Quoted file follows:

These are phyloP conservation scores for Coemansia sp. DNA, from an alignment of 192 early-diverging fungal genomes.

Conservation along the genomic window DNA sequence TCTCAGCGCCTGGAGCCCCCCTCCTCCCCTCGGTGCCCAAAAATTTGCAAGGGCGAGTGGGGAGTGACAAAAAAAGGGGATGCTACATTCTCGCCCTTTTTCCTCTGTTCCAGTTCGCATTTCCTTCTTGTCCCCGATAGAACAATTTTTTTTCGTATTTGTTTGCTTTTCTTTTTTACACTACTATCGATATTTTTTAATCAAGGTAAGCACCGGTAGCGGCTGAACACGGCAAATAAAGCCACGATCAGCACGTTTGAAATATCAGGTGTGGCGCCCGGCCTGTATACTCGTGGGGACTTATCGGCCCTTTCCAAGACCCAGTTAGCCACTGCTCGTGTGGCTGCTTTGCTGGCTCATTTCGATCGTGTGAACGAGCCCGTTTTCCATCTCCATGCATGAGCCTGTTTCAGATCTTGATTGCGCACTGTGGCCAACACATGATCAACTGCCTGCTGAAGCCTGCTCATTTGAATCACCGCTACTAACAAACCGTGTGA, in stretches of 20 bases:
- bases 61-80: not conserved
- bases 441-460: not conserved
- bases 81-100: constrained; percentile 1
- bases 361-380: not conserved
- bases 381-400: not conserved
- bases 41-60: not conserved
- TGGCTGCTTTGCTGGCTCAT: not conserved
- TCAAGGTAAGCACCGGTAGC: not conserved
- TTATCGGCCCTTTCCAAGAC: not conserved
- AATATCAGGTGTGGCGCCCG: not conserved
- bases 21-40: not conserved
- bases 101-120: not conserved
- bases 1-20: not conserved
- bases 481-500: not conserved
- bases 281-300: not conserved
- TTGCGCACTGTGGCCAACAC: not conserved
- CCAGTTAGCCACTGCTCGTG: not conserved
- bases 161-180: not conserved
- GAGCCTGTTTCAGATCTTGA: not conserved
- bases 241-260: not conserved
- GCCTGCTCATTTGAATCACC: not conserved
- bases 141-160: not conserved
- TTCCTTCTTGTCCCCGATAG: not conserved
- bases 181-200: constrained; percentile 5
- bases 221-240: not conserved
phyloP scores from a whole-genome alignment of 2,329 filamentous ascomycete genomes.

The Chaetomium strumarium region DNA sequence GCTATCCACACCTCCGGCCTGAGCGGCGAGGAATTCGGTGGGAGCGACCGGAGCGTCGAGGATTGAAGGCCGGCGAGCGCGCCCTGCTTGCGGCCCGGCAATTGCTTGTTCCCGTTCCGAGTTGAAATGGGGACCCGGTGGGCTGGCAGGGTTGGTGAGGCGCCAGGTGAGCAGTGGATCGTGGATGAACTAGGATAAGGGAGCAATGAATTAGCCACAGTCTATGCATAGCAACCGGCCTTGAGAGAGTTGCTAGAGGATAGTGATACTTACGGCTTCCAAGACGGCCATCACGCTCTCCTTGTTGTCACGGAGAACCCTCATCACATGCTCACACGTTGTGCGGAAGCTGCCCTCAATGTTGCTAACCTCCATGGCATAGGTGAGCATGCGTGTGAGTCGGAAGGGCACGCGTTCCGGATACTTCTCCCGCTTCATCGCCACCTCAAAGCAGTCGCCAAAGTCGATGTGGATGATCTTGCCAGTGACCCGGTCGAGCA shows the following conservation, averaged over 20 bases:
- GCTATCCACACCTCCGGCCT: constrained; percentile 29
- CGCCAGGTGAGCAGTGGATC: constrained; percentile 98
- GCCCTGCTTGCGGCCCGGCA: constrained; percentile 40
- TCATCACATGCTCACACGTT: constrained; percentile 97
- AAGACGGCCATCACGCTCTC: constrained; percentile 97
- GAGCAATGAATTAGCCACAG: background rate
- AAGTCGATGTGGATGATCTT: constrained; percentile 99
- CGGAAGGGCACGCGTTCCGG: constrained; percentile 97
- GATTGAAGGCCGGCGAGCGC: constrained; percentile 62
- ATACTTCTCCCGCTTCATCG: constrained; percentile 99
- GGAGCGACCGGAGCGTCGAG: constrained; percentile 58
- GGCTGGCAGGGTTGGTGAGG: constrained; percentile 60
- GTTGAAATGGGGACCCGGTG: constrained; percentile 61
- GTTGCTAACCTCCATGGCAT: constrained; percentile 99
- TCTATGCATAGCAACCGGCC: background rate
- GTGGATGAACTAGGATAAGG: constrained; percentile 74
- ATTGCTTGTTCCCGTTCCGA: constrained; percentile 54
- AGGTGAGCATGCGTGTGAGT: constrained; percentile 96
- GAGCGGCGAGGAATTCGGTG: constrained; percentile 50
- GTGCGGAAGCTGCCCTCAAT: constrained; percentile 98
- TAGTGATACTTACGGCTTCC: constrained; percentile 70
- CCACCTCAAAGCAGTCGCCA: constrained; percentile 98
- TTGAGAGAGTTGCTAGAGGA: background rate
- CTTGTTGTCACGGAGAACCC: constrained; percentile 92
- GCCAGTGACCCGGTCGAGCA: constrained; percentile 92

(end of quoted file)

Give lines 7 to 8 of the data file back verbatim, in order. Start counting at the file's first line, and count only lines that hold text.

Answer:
- bases 381-400: not conserved
- bases 41-60: not conserved